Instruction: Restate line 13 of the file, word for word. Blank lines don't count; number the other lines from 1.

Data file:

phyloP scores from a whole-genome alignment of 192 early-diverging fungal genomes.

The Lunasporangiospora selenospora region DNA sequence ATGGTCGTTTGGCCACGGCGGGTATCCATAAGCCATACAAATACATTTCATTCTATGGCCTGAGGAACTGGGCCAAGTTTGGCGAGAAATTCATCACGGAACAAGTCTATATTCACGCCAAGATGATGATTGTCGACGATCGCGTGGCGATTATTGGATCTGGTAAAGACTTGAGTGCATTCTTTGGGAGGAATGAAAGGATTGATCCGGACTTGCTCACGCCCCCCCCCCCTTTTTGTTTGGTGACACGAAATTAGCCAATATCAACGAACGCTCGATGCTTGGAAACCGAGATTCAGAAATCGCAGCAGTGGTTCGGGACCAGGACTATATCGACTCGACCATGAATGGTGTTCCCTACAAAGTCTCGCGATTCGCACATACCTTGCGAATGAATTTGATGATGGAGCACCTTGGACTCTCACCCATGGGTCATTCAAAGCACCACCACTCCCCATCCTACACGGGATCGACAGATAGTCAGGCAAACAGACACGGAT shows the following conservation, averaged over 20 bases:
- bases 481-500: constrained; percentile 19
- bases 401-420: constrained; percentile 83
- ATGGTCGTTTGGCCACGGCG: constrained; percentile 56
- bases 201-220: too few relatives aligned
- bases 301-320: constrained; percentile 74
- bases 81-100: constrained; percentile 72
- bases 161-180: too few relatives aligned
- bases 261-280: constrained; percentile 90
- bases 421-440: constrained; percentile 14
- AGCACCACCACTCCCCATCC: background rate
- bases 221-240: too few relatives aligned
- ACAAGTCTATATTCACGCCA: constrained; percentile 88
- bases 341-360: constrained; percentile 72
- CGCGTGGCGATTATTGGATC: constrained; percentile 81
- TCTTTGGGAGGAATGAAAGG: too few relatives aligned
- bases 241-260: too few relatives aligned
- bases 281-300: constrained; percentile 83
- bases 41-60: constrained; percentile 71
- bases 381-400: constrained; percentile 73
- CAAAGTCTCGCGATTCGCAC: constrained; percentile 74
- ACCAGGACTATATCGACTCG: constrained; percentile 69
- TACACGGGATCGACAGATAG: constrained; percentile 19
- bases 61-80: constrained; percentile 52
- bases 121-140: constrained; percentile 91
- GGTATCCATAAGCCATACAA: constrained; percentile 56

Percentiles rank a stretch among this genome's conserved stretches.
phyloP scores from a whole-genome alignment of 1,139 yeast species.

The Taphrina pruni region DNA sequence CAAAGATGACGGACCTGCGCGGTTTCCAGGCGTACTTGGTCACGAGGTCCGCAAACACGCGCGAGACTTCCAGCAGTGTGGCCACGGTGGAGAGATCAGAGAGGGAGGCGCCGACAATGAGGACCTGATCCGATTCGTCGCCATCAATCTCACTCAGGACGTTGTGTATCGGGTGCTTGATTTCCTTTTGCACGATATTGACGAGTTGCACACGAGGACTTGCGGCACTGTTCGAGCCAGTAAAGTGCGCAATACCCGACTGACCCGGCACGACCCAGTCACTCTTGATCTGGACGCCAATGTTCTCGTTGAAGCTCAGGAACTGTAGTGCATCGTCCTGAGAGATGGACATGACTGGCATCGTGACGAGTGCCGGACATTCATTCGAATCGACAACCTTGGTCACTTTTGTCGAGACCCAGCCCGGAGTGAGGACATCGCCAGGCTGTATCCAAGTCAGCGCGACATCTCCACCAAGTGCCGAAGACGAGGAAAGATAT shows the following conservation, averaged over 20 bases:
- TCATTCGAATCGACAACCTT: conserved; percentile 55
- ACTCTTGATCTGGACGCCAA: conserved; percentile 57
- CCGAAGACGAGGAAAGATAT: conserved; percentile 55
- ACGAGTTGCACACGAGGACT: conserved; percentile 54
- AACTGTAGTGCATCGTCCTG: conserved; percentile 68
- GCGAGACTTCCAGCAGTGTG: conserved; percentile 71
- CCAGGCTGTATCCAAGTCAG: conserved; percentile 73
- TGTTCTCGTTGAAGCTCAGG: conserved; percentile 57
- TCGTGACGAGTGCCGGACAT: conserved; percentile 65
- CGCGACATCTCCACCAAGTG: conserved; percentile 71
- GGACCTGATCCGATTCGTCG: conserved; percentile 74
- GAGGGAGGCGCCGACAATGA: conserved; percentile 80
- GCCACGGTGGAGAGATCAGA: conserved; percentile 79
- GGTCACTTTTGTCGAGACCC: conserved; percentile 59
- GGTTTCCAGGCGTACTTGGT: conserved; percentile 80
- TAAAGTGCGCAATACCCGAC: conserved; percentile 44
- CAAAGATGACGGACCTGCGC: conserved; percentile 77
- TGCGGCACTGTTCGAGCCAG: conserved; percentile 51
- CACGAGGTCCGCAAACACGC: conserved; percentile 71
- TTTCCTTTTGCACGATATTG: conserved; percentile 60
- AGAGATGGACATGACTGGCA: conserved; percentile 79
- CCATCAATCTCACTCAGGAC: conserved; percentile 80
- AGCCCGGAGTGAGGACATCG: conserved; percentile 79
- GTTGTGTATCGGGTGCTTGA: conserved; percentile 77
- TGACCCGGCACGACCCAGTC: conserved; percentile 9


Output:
- bases 221-240: too few relatives aligned